The Supreme Court on Monday issued a split judgment on whether a publisher of the identity of a child sexual abuse victim can be prosecuted without a magistrate’s order, as it is a non-punishable offense .
A bench of judges Indira Banerjee and JK Maheshwari disagreed on an appeal filed by Gangadhar Narayan Nayak aka Gangadhar Hiregutti, editor of Karavali Munjavu newspaper. He appealed against the September 17, 2021 order of the Karnataka High Court which dismissed his plea of dismissal for the offense of disclosing the identity of a 16-year-old victim.
The case has now been directed to go to the Chief Justice of India for the establishment of a wider bench to decide the matter.
Lead Attorney Devadatt Kamat and Attorney Nishanth Patil, representing the petitioner, argued that Section 23 of the Protection of Children from Sexual Offenses Act (POCSO), which prohibited publication of the victim’s name, was an unrecognizable offense and cannot be investigated without a magistrate’s order in accordance with Article 155 of the Code of Criminal Procedure.
Read also – Identity of rape victims cannot be disclosed: SC
In her judgment, Banerjee rejected the plea, saying she could not accept the argument that the proceedings were flawed and subject to reversal or that the appellant was subject to release without trial, solely on the basis of the absence of prior authorization from the judicial magistrate. to investigate the alleged violation. “In our society, victims of sexual offenses are more often than not treated as accomplices, even as perpetrators of the crime, even though the victim may be absolutely innocent. Instead of identifying with the victim, people begin to criticize the victim. The victim is ridiculed, defamed, gossiped about and even ostracized,” she said.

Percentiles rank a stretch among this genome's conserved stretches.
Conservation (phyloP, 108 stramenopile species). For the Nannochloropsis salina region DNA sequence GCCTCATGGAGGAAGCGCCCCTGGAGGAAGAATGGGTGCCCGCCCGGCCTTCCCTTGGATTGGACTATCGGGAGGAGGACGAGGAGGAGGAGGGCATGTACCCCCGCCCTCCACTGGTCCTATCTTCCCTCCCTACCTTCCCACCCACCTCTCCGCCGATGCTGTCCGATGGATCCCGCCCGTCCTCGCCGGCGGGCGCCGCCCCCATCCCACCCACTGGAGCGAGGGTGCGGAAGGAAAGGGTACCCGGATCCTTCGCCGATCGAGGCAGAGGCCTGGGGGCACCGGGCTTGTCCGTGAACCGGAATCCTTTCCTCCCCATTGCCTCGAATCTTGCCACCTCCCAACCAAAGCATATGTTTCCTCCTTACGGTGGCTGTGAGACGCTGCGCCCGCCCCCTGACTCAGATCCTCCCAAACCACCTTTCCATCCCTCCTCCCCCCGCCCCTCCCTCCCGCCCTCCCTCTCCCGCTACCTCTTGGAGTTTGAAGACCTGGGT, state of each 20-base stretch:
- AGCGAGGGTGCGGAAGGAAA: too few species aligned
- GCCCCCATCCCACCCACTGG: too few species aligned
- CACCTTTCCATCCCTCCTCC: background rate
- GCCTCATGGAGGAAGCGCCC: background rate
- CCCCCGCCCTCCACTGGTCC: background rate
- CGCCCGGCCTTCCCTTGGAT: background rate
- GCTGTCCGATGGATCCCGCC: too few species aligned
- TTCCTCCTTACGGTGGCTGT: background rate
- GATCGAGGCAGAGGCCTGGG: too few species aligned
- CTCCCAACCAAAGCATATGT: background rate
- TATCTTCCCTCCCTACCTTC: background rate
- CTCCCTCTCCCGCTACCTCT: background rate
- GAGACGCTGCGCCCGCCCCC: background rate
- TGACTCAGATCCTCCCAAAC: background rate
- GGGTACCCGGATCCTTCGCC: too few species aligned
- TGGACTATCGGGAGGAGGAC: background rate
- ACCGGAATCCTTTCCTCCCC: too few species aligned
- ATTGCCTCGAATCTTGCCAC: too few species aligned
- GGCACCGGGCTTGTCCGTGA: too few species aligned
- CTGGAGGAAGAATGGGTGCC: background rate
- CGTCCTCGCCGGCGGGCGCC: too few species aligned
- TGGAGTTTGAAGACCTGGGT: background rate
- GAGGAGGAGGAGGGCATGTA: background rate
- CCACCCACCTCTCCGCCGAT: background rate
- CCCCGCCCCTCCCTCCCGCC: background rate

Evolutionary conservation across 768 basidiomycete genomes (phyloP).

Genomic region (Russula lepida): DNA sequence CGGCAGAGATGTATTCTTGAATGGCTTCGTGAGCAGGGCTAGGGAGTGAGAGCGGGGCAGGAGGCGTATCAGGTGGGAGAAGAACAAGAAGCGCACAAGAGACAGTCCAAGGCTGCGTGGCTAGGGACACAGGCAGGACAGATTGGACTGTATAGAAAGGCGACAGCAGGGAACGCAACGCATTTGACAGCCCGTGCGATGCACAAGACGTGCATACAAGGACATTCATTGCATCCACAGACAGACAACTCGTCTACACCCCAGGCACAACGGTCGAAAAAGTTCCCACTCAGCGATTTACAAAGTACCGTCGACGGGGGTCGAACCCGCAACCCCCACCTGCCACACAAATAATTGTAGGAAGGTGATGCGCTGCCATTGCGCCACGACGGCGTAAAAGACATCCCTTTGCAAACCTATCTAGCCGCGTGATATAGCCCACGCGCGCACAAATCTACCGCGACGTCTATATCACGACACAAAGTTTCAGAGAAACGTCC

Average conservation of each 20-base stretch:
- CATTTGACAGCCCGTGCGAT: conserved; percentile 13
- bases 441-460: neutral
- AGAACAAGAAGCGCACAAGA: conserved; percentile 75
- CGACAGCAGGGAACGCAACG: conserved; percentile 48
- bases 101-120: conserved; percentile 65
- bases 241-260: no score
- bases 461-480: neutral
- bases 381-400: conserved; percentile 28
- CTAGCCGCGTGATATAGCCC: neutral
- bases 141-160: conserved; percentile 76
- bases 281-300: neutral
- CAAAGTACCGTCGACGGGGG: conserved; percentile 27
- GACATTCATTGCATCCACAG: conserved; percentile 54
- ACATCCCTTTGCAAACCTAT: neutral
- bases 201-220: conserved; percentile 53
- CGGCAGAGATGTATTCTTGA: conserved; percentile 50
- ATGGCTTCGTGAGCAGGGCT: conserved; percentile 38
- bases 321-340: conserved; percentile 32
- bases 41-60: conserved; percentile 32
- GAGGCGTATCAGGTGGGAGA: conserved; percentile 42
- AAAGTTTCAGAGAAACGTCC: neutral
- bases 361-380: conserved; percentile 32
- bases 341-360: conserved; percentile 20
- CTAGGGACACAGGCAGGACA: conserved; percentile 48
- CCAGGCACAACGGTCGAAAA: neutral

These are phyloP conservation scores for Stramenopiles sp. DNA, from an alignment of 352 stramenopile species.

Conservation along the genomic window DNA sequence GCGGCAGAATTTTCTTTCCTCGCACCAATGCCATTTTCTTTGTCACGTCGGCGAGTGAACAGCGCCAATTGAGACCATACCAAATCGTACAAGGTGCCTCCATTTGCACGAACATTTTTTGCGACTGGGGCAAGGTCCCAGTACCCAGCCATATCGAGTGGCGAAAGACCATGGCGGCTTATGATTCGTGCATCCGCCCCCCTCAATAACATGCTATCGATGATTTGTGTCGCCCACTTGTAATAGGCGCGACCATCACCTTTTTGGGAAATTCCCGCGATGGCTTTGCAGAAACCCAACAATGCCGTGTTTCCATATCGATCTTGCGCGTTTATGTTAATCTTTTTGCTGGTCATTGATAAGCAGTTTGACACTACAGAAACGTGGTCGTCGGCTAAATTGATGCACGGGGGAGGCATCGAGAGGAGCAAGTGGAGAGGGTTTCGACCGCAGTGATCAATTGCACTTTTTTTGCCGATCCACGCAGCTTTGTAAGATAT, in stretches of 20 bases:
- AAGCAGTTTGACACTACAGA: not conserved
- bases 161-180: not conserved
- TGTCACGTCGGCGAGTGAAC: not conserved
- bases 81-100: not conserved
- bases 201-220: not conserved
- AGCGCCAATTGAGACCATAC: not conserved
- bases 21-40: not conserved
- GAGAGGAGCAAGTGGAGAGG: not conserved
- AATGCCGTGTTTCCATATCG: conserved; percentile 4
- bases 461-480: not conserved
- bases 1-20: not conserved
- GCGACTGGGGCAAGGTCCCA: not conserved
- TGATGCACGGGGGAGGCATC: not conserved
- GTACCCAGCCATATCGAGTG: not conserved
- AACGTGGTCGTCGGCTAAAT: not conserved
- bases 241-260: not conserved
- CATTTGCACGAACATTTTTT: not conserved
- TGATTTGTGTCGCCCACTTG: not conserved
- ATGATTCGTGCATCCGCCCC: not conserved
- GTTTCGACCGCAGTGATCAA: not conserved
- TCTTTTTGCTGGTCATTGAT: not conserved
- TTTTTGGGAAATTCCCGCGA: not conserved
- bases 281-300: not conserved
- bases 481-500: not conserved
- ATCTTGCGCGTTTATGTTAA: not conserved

Judge Maheshwari, for his part, said the orders taking cognizance and denying the request for release are not in accordance with the law. He stated that the procedure of Section 155(2) of the CrPC must be followed in a breach of the POCSO Act under Section 23 which is not recognizable and that the special tribunal is required to consider the procedure followed in the investigation.
Justice Banerjee said every child has the inalienable human right to live with dignity, to grow and develop in an atmosphere conducive to mental and physical health. She must be treated on an equal footing and not be discriminated against. “A child’s inalienable rights include the right to privacy. The Constitution guarantees inalienable and fundamental rights to everyone, including children,” she said.
Judge Banerjee referred to provisions such as IPC Section 228A, CrPC Section 327(2), Juvenile Justice Act Section 74 and POCSO Section 23 , among others, claiming that the main objective is to prevent the disclosure of the victim’s identity, which should not be noticeable from any material published in the media.
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